WEDNESDAY, Nov. 28 (HealthDay News) -- The 2010 Medicare elimination of consultation payments (mainly billed by specialists) led to a net increase in spending on physician office visits, according to a study published online Nov. 26 in the Archives of Internal Medicine.

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Cigarette Tax Would Cost Federal Government in Long Term

WEDNESDAY, Nov. 28 (HealthDay News) -- A theoretical additional federal excise tax on cigarettes would lead to greater federal outlays over time because of the population's increased longevity, according to a perspective piece published in the Nov. 29 issue of the New England Journal of Medicine.

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Political Leaders Face Voter Opposition to Medicare Cuts

WEDNESDAY, Nov. 28 (HealthDay News) -- The majority of those who voted for President Obama in the 2012 election favor implementing the Affordable Care Act (ACA), while those who voted for Republican officeholders are likely to oppose parts or all of the implementation of the ACA; both sides oppose cuts to Medicare as a means to balance the budget, according to an analysis of newly released polls published as a Special Report online Nov. 28 in the New England Journal of Medicine.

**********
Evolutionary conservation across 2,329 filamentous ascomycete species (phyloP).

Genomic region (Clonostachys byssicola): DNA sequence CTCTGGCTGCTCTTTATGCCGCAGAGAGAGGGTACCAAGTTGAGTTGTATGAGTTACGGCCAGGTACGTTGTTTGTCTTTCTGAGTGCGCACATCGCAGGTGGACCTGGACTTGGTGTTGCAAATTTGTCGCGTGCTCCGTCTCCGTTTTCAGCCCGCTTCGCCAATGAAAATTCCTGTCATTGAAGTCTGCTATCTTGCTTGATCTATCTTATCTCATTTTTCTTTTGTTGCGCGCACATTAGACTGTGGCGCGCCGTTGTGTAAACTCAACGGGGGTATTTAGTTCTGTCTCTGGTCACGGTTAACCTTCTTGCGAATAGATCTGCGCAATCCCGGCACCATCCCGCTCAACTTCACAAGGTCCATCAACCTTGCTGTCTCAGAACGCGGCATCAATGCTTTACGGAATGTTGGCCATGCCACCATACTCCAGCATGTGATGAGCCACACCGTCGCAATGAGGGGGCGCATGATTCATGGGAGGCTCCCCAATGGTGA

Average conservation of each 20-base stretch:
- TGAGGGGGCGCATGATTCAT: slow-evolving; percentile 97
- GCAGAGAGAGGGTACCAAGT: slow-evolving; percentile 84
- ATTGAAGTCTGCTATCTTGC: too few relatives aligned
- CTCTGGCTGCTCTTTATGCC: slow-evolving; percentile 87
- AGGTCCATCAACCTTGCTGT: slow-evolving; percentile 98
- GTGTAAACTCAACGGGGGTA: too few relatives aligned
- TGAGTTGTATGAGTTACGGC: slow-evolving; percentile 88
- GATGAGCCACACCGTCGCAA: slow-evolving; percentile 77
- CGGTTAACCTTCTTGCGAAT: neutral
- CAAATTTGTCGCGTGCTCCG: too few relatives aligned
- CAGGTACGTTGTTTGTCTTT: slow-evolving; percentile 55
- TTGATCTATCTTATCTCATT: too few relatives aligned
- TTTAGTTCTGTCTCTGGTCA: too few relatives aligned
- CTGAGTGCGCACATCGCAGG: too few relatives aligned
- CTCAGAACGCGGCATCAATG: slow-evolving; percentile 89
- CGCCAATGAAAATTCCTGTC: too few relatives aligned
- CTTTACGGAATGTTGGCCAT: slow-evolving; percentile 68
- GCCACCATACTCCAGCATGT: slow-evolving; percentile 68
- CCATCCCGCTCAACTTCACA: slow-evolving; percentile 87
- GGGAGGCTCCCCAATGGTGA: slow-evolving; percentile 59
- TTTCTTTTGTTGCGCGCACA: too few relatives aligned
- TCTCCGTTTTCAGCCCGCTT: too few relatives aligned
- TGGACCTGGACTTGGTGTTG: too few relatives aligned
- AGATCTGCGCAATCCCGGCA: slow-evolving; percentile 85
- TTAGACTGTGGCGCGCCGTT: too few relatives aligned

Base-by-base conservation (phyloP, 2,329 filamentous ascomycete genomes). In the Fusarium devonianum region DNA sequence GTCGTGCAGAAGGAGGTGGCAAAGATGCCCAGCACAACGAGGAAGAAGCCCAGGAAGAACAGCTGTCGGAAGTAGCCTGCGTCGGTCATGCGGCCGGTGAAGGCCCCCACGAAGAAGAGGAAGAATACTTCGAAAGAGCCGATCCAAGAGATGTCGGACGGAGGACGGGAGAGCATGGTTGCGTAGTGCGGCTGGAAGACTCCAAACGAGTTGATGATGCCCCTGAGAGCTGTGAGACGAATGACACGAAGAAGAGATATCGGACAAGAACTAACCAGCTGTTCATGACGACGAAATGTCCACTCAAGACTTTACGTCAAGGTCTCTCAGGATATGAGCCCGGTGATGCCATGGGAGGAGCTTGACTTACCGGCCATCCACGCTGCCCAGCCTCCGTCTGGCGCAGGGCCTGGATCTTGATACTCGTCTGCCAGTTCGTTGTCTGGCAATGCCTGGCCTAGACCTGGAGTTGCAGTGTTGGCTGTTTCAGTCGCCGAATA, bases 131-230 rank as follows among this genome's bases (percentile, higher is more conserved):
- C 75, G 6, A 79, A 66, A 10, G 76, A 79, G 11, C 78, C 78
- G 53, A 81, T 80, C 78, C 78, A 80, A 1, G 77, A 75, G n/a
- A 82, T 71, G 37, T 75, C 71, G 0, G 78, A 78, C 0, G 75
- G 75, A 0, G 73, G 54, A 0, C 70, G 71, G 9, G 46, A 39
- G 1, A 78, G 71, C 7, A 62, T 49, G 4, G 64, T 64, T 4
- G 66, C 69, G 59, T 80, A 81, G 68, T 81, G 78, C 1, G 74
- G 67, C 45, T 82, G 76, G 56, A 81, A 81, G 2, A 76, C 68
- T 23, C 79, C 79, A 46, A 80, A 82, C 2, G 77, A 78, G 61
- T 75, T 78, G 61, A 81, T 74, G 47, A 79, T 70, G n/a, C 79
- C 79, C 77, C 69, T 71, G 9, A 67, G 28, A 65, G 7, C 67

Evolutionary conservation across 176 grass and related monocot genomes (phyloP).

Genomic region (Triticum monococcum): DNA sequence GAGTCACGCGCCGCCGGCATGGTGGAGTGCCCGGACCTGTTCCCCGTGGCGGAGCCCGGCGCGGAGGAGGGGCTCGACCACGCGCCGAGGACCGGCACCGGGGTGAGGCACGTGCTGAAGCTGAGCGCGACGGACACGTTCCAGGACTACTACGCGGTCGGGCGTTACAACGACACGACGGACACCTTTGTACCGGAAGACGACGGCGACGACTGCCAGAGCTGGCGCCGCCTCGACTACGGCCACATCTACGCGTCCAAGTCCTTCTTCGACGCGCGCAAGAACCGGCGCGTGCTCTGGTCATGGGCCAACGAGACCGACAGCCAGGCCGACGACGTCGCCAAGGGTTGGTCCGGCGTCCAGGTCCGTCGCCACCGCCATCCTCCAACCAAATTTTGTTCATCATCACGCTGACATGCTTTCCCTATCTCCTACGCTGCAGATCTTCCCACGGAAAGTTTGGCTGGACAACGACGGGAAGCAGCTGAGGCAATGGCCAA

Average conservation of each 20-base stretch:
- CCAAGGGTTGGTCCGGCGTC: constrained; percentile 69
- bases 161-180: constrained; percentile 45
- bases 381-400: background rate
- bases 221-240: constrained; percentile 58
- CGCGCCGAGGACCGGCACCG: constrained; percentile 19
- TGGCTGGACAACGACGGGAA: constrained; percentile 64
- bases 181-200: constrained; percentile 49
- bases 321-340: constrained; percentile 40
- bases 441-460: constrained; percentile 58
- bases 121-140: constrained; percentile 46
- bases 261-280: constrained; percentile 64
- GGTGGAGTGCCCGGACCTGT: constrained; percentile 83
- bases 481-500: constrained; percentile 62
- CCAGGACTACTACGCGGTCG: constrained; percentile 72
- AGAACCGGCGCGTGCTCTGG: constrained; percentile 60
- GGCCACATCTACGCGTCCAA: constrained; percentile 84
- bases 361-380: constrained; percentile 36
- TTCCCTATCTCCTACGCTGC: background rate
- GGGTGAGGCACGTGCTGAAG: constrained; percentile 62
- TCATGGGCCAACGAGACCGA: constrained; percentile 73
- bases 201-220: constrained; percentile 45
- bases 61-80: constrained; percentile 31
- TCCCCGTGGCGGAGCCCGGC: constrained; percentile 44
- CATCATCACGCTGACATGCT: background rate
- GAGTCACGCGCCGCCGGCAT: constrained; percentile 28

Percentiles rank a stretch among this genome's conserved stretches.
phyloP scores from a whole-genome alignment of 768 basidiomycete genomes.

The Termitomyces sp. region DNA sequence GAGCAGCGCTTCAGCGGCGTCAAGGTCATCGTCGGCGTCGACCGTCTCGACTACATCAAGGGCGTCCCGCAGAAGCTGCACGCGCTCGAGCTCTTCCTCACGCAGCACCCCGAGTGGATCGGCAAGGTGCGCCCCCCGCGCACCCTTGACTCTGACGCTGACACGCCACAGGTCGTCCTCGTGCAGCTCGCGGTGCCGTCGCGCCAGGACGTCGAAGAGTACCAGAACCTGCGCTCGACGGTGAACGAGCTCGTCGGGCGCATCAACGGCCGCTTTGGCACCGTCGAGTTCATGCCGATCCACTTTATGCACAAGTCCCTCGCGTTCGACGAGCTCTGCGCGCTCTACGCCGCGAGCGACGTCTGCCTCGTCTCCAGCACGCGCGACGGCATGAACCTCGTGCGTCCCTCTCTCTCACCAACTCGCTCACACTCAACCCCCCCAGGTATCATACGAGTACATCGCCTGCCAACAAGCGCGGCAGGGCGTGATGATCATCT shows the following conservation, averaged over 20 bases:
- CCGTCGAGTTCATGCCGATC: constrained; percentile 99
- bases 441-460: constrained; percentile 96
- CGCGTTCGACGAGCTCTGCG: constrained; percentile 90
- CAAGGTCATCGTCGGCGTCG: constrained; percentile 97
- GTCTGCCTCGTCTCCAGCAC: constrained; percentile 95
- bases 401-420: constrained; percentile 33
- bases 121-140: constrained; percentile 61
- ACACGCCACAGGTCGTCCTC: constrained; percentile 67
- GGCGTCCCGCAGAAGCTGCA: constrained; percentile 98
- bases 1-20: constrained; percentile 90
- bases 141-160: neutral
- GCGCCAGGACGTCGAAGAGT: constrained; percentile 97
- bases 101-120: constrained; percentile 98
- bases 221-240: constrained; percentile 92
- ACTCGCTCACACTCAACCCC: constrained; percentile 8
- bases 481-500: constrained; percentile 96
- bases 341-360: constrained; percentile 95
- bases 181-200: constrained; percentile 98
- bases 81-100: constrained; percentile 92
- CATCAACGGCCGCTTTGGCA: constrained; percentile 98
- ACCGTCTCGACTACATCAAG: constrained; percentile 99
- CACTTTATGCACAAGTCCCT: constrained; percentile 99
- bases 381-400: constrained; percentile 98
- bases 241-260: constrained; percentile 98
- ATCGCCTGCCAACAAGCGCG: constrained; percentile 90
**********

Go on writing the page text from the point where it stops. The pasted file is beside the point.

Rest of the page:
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Judge Orders Tobacco Companies to Admit Deception

WEDNESDAY, Nov. 28 (HealthDay News) -- A Federal judge has ordered that big tobacco companies in the United States must publish corrective statements about their products and the adverse health effects related to use of their products.

State of Tobacco Control

Parenteral Hydration No Benefit for Cancer Care in Hospices

WEDNESDAY, Nov. 28 (HealthDay News) -- For patients with advanced cancer in hospices, providing parenteral saline (1 liter per day) does not improve symptoms associated with dehydration, quality of life, or overall survival compared with placebo, according to a study published online Nov. 19 in the Journal of Clinical Oncology.

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State Cost of Affordable Care Act's Medicaid Expansion Modest

WEDNESDAY, Nov. 28 (HealthDay News) -- Implementation of the Affordable Care Act's (ACA) Medicaid expansion will likely result in modest state costs by 2022, but will gain health care coverage for more than 20 million uninsured Americans, according to report published by the Kaiser Family Foundation.

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Warfarin D/C Within 180 Days Post-Surgery May Up Mortality

TUESDAY, Nov. 27 (HealthDay News) -- Patients who undergo bioprosthetic aortic valve replacement surgery and discontinue anticoagulant treatment within six months have a greater risk of cardiovascular death, according to a study published in the Nov. 28 issue of the Journal of the American Medical Association.

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Doc Earnings Growth Lags Behind Other Health Professionals